Schulze Method - Simpler Definition

Norman Petry npetry at
Sat Sep 5 09:01:04 PDT 1998

Yesterday, I wrote:

>Schulze's Method (brief definition):
>"Calculate the beat-path-defeats of the candidates.  The winners are those
>candidates who are unbeaten via a beat-path.  If there is more than one
>winner, repeat this step with only the winning candidates until a single
>winner is found."

I realised after posting this new definition that my use of the term
"unbeaten" is ambiguous, and would cause confusion without definition.  By
"beaten", I mean of course _beat-path_ beaten, not _pairwise_ beaten.
Adding these definitions will, of course, increase the length of the
method's description, but considering that the previous definition makes
reference to both the Smith and Schwartz sets (each of which requires
probably a paragraph to define), this isn't that bad.

I'll try again, this time starting from Mike's declarative definition from
July 27th ("Re: Party List P.S.").  To keep the above two meanings both
distinct and brief, I'll use the word "beat" to refer to a pairwise victory,
and "defeat" to refer to a beat-path victory.  Mike's definition has the
additional advantage of being more thorough, explaining how to determine the
pairwise wins as well.  I've used the word "victory" instead of "defeat" to
avoid ambiguity where necessary, since I don't think doing so causes any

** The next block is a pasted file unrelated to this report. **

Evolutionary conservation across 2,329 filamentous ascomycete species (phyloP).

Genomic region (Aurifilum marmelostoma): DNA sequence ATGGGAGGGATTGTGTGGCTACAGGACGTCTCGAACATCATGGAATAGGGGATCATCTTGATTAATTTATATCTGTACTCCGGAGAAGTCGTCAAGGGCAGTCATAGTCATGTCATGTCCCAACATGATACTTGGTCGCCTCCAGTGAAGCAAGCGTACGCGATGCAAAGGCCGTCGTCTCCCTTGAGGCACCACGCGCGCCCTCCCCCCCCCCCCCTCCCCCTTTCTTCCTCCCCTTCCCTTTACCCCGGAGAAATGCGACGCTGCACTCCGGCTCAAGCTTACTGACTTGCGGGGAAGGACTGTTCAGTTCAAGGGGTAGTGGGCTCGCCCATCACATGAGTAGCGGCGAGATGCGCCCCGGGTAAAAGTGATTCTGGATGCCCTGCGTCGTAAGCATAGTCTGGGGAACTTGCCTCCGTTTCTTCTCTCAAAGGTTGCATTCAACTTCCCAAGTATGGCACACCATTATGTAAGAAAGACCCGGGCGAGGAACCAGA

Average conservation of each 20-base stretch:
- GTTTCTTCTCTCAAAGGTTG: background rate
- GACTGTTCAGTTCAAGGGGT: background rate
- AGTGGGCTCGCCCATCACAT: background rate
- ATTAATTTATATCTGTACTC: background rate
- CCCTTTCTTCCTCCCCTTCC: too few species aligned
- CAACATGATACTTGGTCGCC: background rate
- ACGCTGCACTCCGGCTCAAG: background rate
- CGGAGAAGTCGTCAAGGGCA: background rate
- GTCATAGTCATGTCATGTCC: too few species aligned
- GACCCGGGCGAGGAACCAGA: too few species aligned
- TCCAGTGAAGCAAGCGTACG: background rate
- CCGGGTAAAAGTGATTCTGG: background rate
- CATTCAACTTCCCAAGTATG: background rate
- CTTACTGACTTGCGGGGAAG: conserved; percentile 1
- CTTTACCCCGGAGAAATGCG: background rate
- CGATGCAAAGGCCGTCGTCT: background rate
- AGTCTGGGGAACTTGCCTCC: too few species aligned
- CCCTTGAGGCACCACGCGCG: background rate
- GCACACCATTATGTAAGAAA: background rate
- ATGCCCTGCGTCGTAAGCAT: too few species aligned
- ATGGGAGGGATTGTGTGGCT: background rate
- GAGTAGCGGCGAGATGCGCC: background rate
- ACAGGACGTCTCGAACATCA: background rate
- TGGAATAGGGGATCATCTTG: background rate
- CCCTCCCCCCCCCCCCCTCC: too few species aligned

problems in this context (one candidate's victory is another candidate's


Schulze's Method, revised (brief definition):

Candidate A "beats" candidate B if more voters rank A over B than
vice-versa.  The strength of that victory is the number of voters who ranked
A over B.

There's a "beat-path" from A to B if either A beats B, or if A beats
something that has a beat-path to B.  The strength of a beat-path is
measured by its weakest victory.

Candidate A "defeats" candidate B if A has a stronger beat-path to B than B
has to A.

The winners are those candidates who are undefeated.  If there is more than
one winner, exclude all the defeated candidates from the election and
reapply the method until a single winner is found.


To include the random-ballot tiebreaker, add the following:

"If there is still more than one winner, pick a random ballot.  The winners
are the undefeated candidates who received the highest ranking on this
ballot.  If there is more than one winner, exclude all non-winners from the
election and reapply the method until a single winner is found."


Note that the above definition is somewhat subtle, in that it doesn't
explicitly say to use the _strongest_ beat-paths when determining defeats.
I think this is clear enough though if the definition is read carefully.
Also, when I'm referring to the "method", I mean the _complete_ Schulze
method, not just a particular step.

Clear as mud, eh?

Norm Petry

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